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Potential for Cannabinoids in the Treatment of Fibromyalgia

Potential for Cannabinoids in the Treatment of Fibromyalgia

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An essay for the 2011 Undergraduate Awards Competition by Michael Kucharczyk. Originally submitted for GM2004 - Clinical Medicine I at University College Cork, with lecturer See message below in the category of Medical Sciences
An essay for the 2011 Undergraduate Awards Competition by Michael Kucharczyk. Originally submitted for GM2004 - Clinical Medicine I at University College Cork, with lecturer See message below in the category of Medical Sciences

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Published by: Undergraduate Awards on Aug 29, 2012
Copyright:Attribution Non-commercial

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07/01/2014

 
 
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My general practice placement experience exposed me to many  patients with chronic pain, specifically those with fibromyalgia. Most of these patients were unhappy with the level and quality of medical carethey were receiving, and as a consequence many had a negative view of the health care profession. Motivated by these experiences, I researched various alternate therapeutic options. Nabilone, a syntheticcannabinoid, came to my attention as a novel treatment for  fibromyalgia. This essay discusses the existing treatment guidelines for  fibromyalgia as well as the potential role for cannabinoids in thetreatment of this syndrome. I believe that there is a very promising role for nabilone, and possibly cannabinoids developed in the future, for thetreatment of fibromyalgia syndrome.
 1 |Page 
 
Potential for Cannabinoid use in the Treatment of Fibromyalgia2 |Page 
Introduction
Fibromyalgia Syndrome (FMS) is a widespread chronic pain syndrome, with prevalence inEurope scaling from previous estimates of 2% to current evaluations of 4.7%. Women specifically aremore susceptible, with reports stating they are four to seven times more likely to have the syndrome.(Wolfe & Cathey, 1983; Wolfe & Cathey, 1985; Wolfe, Ross, Anderson, Russell, & Herbert, 1995; Branco,et al., 2009) FMS patients typically present with signs of both hyperalgesia and allodynia
 –
featuresfamiliar to that of a chronic neuropathic pain patient. (Staud & Rodriguez, 2006) A diagnosis of FMSshould only be established in the absence of a more likely pathology and if the patient describes ahistory of diffuse pain and tenderness. The tenderness is assessed with 4kg of applied pressure at 11 of 18 potential specific tender sites. However, there is no confirmatory test. (Wolfe, et al., 1990) As to theetiology of FMS, there is are prevalent theories that widespread CNS sensitization is being mediated byautonomic dysregulation (Sarzi-Puttini, Atzeni, Diana, Doria, & Furlan, 2006; Nilsen, et al., 2007;Martinez-Lavin & Hermosillo, 2000) as well as dopaminergic (Wood, et al., 2007); glutametergic(Sarchielli, Di Filippo, Nardi, & Calabresi, 2007); and serotonergic (Seidel, Weinreich, Stratz, & Muller,2007) synapses. At this point in time though, a definitive etiology of FMS is nonexistent. (Abeles,Pillinger, Solitar, & Abeles, 2007)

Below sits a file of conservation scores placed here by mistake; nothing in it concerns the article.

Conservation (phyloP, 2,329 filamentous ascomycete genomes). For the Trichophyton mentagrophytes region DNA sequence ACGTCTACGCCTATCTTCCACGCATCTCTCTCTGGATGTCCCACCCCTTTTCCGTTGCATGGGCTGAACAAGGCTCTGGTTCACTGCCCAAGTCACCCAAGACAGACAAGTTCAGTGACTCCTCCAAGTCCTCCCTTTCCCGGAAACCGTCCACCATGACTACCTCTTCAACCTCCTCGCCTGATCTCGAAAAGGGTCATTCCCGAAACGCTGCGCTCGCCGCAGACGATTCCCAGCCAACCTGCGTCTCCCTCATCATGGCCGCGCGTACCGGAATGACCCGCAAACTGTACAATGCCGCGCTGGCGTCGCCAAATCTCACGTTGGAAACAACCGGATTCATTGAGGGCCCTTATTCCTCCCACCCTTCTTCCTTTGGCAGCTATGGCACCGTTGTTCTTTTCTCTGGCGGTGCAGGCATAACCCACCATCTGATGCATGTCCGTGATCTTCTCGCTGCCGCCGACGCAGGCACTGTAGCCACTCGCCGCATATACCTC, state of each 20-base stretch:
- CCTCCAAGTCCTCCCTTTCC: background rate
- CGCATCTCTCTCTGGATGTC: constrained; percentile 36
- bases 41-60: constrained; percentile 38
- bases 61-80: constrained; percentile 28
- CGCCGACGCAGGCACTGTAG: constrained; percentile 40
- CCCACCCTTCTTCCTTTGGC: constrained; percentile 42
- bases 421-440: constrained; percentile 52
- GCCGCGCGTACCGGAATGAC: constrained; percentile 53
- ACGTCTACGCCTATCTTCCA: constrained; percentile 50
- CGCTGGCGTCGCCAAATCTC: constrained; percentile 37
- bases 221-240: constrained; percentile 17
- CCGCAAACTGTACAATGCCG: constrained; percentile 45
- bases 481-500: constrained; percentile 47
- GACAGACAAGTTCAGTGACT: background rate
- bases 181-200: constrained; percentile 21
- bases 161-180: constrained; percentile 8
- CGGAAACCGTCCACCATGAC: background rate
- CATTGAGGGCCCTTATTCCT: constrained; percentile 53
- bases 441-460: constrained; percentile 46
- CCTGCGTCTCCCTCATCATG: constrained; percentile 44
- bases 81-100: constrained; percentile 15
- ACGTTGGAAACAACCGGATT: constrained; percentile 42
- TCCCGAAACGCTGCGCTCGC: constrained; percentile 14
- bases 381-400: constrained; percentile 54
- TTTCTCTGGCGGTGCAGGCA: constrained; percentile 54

Endocannabinoids (eCBs) are endogenously produced agonists of the cannabinoid receptors(CBRs)
 –
CB
1
R and CB
2
R. CB
1
Rs are primarily found in the brain; notably the basal ganglia, limbic system,and the cerebellum; in addition to the reproductive systems of both genders. These receptors arepostulated to be responsible for the cannabis related euphoria. (Pertwee, 2000) The CB
2
Rs
 
are found inimmunocompetent cells, especially in the spleen, and are thus supposedly involved with the anti-inflammatory effects of cannabinoids. (Pugh, Mason, Combs, & Welch, 1997) Nabilone, a synthetic
 
Potential for Cannabinoid use in the Treatment of Fibromyalgia3 |Page cannabinoid marketed as Cesamet, has been licensed since 1985 as an anti-emetic effective at treatingnausea related to platinum based chemotherapy.
It is more active than Δ
-9-tetrahydrocannabinol(THC), also known as Dronabinol, as an agonist for both CB
1
R and CB
2
R. (Pertwee, 2000) Nabilone orother cannabinoids may be helpful in the treatment of FMS
by modulating the patient’s source of pain,
perception of pain, and disturbed sleep patterns.
Current Treatment of Fibromyalgia
To be put bluntly, there is no gold standardfor FMS treatment. Instead there are a variety of approaches taken by different physicians andsuggestions issued by different authorities. The FDAhas actually only licensed a single agent for thespecifically for FMS treatment
 –
pregabalin. (FDA,2007) The remaining treatment options come fromsuggestions in the literature
or a physician’s
independent investigations. The European LeagueAgainst Rheumatism (EULAR) guidelines were basedon a meta-analysis of studies that used the VisualAnalog Scale (VAS) and/or the Fibromyalgia ImpactQuestionnaire (FIQ). (Carville, et al., 2008). From thisassessment they produced ten recommendations for the management of FMS
 –
see the Table 1, left,extracted from the EULAR guidelines.
Table 1: EULAR recommendations for the Treatment of Fibromyalgia

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